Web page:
I have always looked up to you as protector of the ordinary people, you are on the side of the oppressed, and you will always serve the interest of the marginalized.

These are your symbols to me. That is why I supported and campaigned for you here in Davao and to all friends and relatives in the Philippines and abroad. To some extent I even loved you, as our beloved mayor, I have always been proud of you, positioning and defending your side among your critics, and declaring this love and reverence for you in public, and even among your intimate friends like Judge Dory Avisado. There was even one time, last year, when Inday Sara came to Dencia’s restaurant, I boldly presented myself to her, told her that I admired and respected her, and I dared asked her if it was true that you were planning to run as President, and when she said it was only you who would have the final answer to my question, I dared again and told her: “please, sana wag na, kasi, baka me magtangka sa buhay nya and we do not want to lose him.”

I cannot understand Mayor, why, in your announcement of allowing Mr. Marcos’ burial at the Libingan ng mga Bayani, I felt betrayed. I felt you are no longer feeling for an ordinary person like me, and somehow I feel you have forgotten to consider the sentiments of the thousands and maybe even millions of the ordinary people who voted for you, and make you now our President, on the issue of Mr. Marcos burial.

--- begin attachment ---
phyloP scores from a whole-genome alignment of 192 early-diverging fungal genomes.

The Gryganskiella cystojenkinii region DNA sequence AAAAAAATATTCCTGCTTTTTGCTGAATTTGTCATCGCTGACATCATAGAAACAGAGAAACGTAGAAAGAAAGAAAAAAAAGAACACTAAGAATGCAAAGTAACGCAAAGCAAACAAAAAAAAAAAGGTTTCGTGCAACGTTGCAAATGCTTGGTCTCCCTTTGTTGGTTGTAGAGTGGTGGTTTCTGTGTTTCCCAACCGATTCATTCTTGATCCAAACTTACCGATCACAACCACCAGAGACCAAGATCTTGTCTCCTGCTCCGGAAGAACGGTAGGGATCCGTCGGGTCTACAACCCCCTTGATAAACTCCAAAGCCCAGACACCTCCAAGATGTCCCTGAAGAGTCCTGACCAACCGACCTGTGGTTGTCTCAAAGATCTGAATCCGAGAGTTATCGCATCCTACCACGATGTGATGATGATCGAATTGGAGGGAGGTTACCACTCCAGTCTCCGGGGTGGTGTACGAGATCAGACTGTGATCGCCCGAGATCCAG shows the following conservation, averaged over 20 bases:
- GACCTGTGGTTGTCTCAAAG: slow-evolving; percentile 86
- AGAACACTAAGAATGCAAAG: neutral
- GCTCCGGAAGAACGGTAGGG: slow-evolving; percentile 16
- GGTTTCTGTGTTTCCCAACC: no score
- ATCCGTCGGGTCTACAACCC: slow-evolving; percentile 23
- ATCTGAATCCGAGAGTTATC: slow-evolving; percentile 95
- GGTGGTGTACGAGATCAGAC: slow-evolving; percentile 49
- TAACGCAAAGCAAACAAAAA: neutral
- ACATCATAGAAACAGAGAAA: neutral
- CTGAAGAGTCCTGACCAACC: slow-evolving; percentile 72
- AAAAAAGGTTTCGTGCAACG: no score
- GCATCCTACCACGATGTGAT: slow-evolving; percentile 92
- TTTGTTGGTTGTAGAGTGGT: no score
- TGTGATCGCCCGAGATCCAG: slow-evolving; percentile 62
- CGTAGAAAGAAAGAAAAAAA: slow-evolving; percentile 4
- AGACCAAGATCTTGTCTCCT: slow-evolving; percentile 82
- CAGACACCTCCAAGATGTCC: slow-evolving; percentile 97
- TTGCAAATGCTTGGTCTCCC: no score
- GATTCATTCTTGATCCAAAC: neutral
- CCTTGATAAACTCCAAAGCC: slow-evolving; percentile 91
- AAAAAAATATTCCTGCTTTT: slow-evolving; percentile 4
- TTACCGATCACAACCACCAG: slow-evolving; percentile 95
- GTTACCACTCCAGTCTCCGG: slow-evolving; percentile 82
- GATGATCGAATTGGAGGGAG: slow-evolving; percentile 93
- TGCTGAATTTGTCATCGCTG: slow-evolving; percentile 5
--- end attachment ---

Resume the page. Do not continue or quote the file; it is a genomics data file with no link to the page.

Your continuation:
The issue of his burial in the Libingan ng mga Bayani is creating chasm between you and us, your supporters, your ordinary people, the compatriots.

I still believe in your sincerity to bring about change in our rotten society, that you still have the heart for the poor, but please, do not make us doubt your love and understanding of the feelings of the direct and indirect victims of the late President Ferdinand E. Marcos.

While burying Mr. Marcos in the Libingan ng mga Bayani will gladden the Marcos’ clan and his loyalists, there are cries of those whose loved ones spilled blood in our lands, my/our question now: in whose hands are the blood of our “bayanis” glued?

Again, my dear Mayor, please reconsider your decision about Mr. Marcos’ burial site.

May God guide you and provide you wisdom.

Salamat! (MindaViews is the opinion section of MindaNews. Malou Tiangco, is a social worker, a senior citizen who spent four decades in the social transformation movements in the Philippines, “and will continue to be such …for our country, for our people!”)